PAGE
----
For each of these kinds of reviews, you should do two things. First, take note to never be ‘that reviewer’ – that is, strive to make your review honest and substantive and something that you believe would help the author [of the write under review] improve technically. Second, just politely thank the reviewer, hit SAVE REPLIES plus CONTINUE, and move forward with your life as if the review never happened.
Finally, I would like to clearly caveat this proposal with the statement that, unlike prose, poetry is much more difficult to rate if a posting does not agree with your life ideology or your opinion of what poetry should be or – and this is a ‘biggy’ – your value system. When presented with a write such that one or more of these descriptors is in the mix, I usually use the SKIP option and move on to another posting. However, if you can divorce these descriptors from your technical expertise of poetry and its associated styles, then rate the poem according to your technical opinion of the poet’s skills. None of the three descriptors as defined here should be a factor in that rating; however, your written review can then incorporate and/or address the three descriptors in as much detail as you would like or as you are comfortable. This should be the case in all reviews; it just seems to be more difficult to implement with respect to poetry.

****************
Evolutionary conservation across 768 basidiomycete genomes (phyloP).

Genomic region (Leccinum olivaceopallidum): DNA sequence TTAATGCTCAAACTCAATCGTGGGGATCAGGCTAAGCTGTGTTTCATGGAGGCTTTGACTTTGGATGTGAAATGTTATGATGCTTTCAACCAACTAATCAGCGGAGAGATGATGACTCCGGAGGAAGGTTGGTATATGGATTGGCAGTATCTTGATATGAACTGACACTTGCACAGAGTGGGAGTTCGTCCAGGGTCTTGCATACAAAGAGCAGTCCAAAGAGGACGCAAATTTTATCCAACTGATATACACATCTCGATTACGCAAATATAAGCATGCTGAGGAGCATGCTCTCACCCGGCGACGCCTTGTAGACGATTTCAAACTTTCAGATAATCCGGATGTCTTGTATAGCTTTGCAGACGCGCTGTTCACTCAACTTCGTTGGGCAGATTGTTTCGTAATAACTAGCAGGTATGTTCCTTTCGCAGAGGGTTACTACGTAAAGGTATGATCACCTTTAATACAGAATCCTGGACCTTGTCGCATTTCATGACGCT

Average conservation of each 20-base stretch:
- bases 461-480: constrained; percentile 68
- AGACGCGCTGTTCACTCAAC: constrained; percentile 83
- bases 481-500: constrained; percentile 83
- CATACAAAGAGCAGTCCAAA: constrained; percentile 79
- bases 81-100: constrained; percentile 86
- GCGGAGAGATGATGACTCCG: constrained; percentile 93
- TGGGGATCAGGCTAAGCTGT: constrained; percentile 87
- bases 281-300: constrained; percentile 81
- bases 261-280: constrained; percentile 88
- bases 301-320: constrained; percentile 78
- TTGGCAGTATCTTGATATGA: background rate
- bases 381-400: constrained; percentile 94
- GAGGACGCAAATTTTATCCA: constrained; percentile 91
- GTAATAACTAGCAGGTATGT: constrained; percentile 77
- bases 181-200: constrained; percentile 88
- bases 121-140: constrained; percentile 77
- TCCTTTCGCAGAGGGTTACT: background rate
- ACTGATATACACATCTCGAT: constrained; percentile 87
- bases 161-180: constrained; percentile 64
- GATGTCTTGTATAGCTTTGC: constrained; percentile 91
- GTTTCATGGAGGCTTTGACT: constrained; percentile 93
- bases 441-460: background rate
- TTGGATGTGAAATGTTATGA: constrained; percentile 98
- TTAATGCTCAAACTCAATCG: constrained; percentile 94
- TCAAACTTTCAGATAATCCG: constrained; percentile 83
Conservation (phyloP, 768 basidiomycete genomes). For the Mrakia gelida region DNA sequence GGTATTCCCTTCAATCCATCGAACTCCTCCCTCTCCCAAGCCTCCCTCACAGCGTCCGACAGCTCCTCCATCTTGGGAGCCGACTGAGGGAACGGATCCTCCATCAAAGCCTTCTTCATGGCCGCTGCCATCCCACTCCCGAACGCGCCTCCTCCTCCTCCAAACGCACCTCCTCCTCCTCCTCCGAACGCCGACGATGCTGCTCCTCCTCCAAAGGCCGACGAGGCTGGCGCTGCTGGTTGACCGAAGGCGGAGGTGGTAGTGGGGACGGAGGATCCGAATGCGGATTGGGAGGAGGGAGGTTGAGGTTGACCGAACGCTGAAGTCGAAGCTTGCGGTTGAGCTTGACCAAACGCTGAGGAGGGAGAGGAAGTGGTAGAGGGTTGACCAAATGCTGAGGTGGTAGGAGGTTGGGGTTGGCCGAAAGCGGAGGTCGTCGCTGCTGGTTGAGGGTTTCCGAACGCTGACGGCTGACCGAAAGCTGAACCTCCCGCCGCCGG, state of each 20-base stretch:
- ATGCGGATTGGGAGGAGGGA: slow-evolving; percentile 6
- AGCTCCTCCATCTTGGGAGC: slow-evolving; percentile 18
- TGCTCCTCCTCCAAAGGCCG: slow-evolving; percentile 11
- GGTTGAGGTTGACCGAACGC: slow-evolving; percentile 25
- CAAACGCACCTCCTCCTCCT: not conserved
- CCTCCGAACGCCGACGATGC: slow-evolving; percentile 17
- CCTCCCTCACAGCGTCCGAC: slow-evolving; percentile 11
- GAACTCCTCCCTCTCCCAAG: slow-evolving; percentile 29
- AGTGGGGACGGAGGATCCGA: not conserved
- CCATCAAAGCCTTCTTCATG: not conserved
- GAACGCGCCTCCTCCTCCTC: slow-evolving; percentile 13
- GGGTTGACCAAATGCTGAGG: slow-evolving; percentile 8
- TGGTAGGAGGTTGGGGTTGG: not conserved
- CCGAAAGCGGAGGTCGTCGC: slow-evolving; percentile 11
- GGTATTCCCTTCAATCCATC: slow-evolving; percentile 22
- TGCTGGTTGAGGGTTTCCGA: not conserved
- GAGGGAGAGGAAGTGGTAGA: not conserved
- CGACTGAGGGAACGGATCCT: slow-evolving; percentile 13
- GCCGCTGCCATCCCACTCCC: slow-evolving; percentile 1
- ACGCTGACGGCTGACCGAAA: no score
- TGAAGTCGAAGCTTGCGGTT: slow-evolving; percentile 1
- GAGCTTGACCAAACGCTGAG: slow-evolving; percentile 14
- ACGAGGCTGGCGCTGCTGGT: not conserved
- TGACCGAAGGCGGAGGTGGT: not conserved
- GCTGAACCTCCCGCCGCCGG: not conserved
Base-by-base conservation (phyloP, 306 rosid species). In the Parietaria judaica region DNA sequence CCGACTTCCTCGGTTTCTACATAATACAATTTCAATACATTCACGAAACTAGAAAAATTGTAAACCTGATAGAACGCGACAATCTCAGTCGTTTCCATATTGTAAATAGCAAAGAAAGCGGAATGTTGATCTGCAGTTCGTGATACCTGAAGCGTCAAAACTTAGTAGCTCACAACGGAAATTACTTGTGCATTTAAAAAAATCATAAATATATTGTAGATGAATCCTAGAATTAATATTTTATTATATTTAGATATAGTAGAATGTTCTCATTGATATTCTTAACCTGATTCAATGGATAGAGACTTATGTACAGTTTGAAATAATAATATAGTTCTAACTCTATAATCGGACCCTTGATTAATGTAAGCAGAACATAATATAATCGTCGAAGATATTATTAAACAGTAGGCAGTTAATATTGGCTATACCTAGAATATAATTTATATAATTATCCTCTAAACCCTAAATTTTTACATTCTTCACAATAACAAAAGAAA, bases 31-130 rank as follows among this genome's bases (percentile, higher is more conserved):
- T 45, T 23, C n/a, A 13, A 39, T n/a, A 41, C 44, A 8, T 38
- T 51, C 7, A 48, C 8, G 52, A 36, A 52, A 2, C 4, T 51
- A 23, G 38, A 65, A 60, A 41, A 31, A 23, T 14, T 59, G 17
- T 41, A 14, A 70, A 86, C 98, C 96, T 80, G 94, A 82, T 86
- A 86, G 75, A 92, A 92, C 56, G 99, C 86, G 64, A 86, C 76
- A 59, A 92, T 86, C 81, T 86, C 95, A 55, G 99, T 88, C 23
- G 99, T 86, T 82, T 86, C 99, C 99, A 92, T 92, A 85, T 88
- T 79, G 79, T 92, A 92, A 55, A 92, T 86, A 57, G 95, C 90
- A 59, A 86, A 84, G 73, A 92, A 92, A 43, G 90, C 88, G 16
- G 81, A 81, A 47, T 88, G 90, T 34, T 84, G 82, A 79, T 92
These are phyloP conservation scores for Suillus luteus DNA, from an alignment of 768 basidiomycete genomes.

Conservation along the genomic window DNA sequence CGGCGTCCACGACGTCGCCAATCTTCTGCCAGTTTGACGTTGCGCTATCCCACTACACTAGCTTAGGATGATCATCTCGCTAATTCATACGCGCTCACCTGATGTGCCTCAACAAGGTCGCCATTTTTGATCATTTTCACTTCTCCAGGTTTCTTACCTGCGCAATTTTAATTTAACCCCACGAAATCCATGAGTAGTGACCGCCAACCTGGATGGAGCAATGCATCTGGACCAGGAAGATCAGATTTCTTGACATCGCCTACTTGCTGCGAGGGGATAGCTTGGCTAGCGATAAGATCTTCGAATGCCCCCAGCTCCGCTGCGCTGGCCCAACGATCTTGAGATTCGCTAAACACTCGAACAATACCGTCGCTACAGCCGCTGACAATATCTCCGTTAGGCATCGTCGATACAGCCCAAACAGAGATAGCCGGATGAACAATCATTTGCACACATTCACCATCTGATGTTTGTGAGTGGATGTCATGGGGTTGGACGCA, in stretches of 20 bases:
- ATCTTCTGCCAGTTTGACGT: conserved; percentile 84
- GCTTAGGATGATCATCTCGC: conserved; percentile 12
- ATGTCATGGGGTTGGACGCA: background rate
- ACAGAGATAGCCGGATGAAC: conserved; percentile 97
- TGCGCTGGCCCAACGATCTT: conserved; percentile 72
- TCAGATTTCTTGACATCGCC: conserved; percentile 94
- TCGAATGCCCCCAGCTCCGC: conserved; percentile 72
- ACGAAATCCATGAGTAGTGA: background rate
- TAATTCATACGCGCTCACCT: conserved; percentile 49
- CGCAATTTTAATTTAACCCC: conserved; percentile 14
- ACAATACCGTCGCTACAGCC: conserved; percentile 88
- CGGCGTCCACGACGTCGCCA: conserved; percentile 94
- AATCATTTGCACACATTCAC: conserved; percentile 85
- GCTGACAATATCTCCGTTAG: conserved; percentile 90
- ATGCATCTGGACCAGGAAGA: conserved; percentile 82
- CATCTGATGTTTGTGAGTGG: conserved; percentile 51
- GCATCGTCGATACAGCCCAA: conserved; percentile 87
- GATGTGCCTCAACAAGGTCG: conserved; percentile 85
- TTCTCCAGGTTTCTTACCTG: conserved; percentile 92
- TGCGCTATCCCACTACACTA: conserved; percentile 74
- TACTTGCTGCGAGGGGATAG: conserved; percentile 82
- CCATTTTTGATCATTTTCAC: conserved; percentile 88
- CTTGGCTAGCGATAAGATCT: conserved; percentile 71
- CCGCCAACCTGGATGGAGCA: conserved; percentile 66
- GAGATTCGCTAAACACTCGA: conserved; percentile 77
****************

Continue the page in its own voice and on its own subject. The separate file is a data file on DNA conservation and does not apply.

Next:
Now, the rules for this specific FanStory-Suggestions Contest state that an entry should offer ideas for FanStory to improve the experience for authors based on the problems addressed. While I have presented some personal responsibility matters here with respect to sane and reasonable Response to Reviews as well as Reviews themselves, I have not addressed the noted issue of an over-whelming number of five-star ratings when many of those ratings may not be warranted.  Please know that this does not mean that I favor one author above another. It does not mean that I hold any animus toward any author or their postings. It is simply the fact that not all postings are five-star excellent. It is reality.
With respect to this five-star matter, I present the following three suggestions.
Perhaps FanStory could offer a Presentation Membership Package for authors and poets who cannot handle or do not wish to be presented with negative feedback on their postings. This participation package would cost half the price of the regular FanStory membership and includes the following benefits/restrictions:
  • No awarding of Bonus Member ‘Pumps’ for reviews.
  • Limit of ten to twelve reviews performed in a twenty-four hour period (no carry-overs/ this number is re-set every 24). Members would still have the option of reading all of the Fanstory posts, but could only submit reviews on this limited number of them.
  • The postings for this package can ONLY receive five- and six-star ratings (no other options available for reviewers when the ‘select your rating’ menu is chosen).